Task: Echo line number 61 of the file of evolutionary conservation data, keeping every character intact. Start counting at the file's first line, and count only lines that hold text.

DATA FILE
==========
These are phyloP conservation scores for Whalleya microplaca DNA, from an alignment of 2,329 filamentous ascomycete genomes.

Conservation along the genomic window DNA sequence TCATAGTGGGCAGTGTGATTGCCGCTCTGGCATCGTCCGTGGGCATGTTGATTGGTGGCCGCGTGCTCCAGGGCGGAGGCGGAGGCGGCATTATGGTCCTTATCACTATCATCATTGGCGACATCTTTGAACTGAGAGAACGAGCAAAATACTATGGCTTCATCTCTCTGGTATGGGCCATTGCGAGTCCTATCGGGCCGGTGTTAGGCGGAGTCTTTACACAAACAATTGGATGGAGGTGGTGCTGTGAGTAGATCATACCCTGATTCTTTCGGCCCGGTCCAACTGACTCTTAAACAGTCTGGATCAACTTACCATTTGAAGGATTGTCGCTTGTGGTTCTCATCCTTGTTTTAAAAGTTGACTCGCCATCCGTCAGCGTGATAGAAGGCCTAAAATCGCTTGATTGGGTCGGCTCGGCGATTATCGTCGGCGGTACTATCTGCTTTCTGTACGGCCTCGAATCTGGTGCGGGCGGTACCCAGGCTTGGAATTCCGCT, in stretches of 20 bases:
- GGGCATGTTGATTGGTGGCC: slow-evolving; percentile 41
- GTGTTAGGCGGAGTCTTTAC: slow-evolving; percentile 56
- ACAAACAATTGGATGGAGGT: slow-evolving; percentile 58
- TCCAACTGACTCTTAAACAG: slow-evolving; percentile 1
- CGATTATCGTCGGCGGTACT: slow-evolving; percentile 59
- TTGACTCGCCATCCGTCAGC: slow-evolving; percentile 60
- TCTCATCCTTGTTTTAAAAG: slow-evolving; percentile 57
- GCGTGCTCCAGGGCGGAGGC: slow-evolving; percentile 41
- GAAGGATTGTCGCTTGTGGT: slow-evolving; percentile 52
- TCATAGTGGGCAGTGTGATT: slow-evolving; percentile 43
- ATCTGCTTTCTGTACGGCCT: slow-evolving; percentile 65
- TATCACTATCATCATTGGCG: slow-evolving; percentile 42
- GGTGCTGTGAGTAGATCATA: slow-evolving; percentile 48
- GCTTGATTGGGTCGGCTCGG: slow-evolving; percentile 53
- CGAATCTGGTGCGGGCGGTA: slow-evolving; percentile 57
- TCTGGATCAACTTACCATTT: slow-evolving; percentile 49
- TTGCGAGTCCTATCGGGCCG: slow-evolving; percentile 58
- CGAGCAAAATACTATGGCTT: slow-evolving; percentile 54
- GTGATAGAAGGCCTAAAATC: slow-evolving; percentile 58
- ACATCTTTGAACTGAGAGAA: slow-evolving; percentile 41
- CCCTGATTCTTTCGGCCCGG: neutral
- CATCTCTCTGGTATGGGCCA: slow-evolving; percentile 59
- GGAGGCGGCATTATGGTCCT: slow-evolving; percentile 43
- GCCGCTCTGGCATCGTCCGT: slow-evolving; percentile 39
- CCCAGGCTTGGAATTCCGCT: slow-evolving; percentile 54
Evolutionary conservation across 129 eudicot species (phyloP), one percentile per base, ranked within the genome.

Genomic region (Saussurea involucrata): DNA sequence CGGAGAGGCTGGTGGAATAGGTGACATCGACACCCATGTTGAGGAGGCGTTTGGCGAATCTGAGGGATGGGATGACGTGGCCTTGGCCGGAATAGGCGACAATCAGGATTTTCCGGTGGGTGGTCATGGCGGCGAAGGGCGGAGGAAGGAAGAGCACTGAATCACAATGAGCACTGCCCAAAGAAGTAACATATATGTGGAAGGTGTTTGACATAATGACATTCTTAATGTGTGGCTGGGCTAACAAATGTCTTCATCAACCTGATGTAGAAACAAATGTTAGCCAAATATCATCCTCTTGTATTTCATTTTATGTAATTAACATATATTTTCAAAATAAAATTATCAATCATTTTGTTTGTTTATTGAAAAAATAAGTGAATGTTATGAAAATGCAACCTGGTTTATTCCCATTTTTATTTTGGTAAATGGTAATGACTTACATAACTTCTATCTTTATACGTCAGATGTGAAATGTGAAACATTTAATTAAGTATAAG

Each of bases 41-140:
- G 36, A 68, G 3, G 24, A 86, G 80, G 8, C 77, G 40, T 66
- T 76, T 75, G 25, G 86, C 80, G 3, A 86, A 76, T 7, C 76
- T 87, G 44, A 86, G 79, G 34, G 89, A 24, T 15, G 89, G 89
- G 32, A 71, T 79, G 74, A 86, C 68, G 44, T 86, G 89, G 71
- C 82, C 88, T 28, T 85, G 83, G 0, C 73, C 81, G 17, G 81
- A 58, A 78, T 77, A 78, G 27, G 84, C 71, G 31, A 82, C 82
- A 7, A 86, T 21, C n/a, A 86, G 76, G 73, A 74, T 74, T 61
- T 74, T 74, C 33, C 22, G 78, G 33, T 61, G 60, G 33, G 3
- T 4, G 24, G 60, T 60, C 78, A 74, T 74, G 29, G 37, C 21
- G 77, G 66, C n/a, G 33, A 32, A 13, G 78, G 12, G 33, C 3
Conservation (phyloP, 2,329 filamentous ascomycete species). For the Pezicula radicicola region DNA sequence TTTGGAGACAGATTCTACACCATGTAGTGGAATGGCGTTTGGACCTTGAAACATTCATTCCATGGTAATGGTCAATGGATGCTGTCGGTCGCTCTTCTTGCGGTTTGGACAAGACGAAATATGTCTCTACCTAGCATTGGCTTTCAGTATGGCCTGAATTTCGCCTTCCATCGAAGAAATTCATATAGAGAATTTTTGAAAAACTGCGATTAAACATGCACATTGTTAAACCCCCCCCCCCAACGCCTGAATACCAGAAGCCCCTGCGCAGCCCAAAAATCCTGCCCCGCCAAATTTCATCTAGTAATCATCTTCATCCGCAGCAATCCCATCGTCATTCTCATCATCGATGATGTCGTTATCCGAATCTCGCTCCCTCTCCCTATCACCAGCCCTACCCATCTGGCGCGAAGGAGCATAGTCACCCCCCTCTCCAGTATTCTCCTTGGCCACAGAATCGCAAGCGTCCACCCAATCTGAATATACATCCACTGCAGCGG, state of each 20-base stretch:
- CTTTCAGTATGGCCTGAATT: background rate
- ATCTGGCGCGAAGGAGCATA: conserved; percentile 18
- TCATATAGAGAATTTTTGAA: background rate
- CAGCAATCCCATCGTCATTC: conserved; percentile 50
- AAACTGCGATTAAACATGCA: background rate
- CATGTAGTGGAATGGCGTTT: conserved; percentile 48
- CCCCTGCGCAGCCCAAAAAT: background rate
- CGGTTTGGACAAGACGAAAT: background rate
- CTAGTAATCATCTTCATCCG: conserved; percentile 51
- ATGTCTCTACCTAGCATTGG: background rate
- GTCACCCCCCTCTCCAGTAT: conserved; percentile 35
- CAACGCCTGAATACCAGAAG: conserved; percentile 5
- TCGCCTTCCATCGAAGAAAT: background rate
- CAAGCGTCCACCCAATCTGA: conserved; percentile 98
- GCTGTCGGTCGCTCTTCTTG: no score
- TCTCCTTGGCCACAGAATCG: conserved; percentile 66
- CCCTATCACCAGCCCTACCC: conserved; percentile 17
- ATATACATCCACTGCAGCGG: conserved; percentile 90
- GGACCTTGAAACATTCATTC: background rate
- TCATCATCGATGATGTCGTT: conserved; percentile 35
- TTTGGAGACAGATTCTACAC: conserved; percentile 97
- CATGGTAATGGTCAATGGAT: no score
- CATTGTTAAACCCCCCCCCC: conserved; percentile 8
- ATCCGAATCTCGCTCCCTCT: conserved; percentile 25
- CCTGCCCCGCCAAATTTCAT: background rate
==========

- TCATCATCGATGATGTCGTT: conserved; percentile 35